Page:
Brother Martin flirted with disaster.
Nursing a 1-0 cushion, the Crusaders abandoned their aggressive, attacking approach, opting instead to defend more in the final quarter of the match. That meant less possession and chance creation.
“The last 10 minutes, you try to maintain the game,” Brother Martin coach Stephen McAnespie said.
“You change a little bit tactically and make sure that you see the game out.
“There’s no reason for us to go gung ho and try to score multiple goals in this tight of a match in regulation. There’s no point in that.”
It backfired. In injury time, Lafayette corralled a clearance and launched it forward to Michelle Fleurant, who equalized with a dribbler to the far right post mere seconds before regulation ended.
The defensive lapse, however, just postponed Lafayette’s fate. Eighty-five minutes in, Brother Martin redeemed itself as Bailey Nuss fooled the goalkeeper to send the Crusaders into the quarterfinals with a 2-1 victory Wednesday night at Pan American Stadium.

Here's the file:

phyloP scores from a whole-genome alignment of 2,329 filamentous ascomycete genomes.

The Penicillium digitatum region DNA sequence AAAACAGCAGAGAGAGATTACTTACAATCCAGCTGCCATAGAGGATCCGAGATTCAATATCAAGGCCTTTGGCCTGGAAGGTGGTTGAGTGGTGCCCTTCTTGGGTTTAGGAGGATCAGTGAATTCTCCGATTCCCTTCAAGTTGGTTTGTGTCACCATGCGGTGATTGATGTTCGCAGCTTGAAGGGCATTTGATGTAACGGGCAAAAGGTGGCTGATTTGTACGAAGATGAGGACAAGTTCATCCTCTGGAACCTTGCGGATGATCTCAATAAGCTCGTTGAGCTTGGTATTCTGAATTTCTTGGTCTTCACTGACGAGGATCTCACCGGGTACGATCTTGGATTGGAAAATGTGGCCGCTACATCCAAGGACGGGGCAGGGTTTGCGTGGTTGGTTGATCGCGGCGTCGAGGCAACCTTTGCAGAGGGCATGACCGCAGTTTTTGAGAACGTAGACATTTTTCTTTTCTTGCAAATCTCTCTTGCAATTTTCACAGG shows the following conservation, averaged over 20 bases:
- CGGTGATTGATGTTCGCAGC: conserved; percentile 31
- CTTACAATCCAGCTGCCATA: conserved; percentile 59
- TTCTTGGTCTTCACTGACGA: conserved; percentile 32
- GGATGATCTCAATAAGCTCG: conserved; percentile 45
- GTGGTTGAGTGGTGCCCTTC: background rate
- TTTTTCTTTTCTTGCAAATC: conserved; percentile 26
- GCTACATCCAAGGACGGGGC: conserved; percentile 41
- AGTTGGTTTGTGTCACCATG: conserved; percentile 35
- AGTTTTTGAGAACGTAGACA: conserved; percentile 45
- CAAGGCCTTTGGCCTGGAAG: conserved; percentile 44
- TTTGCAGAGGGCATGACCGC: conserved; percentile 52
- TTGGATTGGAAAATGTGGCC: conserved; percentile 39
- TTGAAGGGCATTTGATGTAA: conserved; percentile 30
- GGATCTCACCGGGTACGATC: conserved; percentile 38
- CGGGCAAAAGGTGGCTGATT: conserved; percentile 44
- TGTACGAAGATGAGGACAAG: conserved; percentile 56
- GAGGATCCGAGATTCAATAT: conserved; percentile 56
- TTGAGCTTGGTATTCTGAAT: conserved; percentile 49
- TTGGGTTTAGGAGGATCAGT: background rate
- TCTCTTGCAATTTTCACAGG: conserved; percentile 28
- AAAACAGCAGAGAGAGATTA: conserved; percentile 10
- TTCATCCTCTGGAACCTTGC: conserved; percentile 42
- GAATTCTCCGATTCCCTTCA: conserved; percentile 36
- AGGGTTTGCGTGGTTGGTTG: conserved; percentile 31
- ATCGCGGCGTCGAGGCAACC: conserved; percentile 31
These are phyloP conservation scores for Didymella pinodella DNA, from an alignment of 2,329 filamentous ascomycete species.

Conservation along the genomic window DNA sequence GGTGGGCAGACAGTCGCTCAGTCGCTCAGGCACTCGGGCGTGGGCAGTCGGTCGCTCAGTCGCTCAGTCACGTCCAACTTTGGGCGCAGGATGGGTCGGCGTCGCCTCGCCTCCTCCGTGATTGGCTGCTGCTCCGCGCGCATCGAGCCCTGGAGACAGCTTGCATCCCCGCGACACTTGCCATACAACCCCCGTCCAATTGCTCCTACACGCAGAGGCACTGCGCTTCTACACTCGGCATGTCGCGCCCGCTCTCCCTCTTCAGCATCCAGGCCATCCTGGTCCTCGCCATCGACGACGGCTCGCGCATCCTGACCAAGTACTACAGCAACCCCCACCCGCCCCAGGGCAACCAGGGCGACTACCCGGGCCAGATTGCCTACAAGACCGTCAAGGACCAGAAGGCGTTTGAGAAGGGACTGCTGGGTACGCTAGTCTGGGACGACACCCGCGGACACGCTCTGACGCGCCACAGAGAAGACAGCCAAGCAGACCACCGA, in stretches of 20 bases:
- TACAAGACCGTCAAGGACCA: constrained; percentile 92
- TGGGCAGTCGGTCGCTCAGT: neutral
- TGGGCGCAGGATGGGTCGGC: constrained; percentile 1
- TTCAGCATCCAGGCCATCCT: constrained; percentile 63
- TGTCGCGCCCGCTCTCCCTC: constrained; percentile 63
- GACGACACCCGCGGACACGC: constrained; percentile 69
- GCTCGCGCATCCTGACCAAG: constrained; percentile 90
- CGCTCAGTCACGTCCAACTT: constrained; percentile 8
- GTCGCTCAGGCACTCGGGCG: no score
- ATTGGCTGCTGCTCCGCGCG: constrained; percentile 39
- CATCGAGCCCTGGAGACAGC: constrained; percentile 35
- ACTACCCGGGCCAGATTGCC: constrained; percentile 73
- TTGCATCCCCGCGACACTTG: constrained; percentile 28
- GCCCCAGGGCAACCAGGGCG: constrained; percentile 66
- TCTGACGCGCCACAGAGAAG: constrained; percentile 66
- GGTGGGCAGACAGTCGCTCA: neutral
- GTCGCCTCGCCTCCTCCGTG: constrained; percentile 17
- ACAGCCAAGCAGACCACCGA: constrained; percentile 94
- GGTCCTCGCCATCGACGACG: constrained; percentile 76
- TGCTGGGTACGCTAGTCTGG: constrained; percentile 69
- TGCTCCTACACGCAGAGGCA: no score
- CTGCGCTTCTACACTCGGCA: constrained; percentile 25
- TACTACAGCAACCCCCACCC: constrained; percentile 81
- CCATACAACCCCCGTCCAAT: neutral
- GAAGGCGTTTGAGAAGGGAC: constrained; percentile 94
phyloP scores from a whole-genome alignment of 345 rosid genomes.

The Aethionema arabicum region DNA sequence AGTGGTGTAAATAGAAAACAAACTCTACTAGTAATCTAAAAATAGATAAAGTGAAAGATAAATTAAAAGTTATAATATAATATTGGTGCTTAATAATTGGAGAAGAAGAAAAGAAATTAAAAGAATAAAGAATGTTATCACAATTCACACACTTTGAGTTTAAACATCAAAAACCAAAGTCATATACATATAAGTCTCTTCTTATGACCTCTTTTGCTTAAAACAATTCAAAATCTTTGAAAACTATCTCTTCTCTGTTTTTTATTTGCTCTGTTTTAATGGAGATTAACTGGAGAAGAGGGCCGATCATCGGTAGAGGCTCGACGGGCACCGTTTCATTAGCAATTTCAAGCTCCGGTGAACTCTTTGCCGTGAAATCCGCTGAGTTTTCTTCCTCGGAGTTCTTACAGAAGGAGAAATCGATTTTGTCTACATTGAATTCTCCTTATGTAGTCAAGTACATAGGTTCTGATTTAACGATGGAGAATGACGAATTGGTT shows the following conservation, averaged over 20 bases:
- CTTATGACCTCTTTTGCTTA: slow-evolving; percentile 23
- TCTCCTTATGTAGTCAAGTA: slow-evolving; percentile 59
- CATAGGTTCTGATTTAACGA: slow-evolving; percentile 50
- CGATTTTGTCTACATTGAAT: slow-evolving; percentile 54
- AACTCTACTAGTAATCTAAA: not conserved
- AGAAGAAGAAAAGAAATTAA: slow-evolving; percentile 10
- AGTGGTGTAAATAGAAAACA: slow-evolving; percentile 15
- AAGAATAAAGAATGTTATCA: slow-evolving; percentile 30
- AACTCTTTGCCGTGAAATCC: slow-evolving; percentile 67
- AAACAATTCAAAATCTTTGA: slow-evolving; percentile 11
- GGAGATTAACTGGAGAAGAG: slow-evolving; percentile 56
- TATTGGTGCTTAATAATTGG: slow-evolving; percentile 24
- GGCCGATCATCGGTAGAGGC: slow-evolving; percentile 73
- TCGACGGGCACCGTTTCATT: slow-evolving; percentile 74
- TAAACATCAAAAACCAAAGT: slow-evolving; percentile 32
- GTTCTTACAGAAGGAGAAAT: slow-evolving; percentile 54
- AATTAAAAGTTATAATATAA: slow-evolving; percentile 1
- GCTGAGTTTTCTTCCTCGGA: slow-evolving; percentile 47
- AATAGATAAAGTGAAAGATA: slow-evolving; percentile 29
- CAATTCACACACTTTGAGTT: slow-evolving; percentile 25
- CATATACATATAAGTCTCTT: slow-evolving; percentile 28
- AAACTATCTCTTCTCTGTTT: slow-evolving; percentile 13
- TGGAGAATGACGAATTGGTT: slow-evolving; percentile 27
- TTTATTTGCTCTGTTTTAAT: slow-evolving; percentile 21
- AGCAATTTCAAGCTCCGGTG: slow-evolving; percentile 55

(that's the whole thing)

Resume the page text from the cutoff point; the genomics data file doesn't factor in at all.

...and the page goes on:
“The ball bounced to the defender, and I saw he got nervous, so I pressured him,” Nuss said. “I jarred the ball loose, lined it up and put it in.”
The No. 6 Crusaders will play the Jesuit-Grace King winner next week.
“In the first half, we came out slowly. They were on top of us,” Lafayette coach Josh Vidrine said. “Then, we started to possess the ball a little more and that really helped us create some chances.”
Eight minutes into the match, Brother Martin pounced on Lafayette’s collapse.
Forward Miles Francis tracked down a through ball on the right wing before delivering a pinpoint cross to William Thiele making a run into the box. Thiele corralled the ball and slotted it in the far right post to provide the Crusaders with a 1-0 lead.
From there, the match teetered back and forth for 70 more minutes. Brother Martin created chances that sailed wide or into the keeper’s palms. Lafayette did the same.
Until injury time. That’s when Lafayette took advantage and sent the match into extra time with a chance to upset the Crusaders.
“It happens,” Mcanespie said.
“But I just told them to get back out there, put your head down and play. It feels like you’ve lost the game sometimes when you’re in that situation, but you still have 20 minutes left. Go out there, get your mind back into the game and get it done.”